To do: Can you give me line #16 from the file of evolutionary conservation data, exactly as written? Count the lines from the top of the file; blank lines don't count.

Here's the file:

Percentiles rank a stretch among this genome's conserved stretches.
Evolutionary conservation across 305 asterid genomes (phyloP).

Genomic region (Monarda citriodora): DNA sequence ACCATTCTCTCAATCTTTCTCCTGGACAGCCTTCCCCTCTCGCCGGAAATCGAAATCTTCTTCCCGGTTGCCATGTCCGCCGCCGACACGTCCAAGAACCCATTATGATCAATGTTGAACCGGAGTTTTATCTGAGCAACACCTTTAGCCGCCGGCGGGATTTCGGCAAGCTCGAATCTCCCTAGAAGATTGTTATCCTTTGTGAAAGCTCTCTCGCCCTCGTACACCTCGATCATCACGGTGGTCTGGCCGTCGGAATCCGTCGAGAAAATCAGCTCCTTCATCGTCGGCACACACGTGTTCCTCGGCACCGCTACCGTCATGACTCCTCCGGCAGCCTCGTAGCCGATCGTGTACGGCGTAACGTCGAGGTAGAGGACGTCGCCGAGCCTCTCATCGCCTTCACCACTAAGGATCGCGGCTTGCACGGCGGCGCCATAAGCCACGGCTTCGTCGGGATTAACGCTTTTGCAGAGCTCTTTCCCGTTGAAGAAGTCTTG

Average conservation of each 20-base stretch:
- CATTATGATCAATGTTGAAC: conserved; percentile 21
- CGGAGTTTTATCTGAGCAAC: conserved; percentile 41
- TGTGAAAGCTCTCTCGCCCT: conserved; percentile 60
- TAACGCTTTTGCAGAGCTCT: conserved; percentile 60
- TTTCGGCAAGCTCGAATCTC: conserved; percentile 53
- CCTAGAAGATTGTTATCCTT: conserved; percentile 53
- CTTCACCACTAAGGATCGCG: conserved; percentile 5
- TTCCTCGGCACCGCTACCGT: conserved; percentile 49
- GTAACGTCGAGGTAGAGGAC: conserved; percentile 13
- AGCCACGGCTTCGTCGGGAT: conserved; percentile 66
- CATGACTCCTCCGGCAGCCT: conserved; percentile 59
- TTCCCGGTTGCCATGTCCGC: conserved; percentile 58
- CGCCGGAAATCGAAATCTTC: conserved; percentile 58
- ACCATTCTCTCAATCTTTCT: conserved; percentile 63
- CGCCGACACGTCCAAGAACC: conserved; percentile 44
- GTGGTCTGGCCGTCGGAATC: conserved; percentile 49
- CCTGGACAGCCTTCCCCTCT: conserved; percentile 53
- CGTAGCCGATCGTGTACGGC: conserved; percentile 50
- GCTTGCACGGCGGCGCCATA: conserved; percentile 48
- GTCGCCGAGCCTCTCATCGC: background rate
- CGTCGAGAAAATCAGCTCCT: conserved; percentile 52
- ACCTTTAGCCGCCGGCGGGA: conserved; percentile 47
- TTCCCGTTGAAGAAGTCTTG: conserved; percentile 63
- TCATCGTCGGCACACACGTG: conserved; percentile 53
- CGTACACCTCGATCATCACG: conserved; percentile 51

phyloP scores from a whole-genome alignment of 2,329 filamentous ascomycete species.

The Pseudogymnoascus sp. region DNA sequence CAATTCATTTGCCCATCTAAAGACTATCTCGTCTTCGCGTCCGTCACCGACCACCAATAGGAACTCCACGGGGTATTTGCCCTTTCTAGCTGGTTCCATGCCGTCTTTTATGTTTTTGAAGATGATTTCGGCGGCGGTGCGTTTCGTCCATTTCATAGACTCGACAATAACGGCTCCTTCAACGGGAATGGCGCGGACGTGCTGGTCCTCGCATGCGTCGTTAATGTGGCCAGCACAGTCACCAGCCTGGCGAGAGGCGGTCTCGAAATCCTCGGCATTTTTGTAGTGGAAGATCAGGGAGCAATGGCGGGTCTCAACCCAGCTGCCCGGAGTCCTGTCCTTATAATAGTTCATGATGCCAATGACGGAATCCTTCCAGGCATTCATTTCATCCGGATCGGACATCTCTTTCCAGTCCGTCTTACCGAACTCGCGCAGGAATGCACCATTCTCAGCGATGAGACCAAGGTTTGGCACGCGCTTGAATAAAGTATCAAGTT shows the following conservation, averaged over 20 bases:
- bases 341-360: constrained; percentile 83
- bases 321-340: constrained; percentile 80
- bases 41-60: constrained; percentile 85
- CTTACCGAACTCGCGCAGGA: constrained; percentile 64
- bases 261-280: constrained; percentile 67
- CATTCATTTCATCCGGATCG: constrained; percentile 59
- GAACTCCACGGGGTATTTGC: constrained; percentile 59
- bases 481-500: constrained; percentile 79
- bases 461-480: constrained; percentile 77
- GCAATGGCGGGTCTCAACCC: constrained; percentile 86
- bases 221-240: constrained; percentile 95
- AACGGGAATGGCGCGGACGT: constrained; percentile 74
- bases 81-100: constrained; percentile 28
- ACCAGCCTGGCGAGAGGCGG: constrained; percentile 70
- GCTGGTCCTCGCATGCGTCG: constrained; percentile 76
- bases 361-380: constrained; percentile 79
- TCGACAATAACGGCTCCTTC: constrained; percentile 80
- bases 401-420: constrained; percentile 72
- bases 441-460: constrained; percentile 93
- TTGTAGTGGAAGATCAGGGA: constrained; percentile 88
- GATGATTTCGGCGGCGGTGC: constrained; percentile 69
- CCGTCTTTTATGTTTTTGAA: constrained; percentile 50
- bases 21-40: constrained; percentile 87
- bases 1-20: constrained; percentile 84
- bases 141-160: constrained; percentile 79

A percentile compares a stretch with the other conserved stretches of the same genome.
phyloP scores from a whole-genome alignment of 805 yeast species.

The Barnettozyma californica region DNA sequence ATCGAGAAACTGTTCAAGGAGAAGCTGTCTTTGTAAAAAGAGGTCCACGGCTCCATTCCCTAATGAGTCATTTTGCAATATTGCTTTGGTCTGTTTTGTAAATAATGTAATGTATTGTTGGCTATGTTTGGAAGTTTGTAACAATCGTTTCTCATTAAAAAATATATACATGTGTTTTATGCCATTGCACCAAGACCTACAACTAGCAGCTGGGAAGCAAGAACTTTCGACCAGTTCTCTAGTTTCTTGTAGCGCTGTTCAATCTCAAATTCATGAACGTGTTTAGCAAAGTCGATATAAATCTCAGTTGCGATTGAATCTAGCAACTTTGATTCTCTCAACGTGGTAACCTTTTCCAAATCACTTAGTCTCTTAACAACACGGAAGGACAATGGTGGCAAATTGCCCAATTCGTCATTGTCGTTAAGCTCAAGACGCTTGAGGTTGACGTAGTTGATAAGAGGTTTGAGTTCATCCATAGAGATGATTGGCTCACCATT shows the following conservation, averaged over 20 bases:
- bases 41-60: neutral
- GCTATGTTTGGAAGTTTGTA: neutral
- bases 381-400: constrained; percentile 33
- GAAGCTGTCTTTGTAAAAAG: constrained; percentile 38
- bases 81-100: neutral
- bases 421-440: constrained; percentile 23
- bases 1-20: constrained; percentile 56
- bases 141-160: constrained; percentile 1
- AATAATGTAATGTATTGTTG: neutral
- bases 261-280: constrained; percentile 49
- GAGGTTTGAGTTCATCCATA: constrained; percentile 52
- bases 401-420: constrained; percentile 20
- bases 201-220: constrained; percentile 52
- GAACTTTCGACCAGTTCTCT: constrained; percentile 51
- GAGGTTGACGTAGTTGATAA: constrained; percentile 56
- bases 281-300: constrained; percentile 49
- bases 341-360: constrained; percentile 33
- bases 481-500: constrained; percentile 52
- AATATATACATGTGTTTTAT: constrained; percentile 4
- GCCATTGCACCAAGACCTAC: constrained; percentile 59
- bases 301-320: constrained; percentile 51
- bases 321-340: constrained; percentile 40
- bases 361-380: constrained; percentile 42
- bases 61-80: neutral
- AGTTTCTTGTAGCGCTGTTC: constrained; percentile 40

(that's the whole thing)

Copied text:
- TTCCCGGTTGCCATGTCCGC: conserved; percentile 58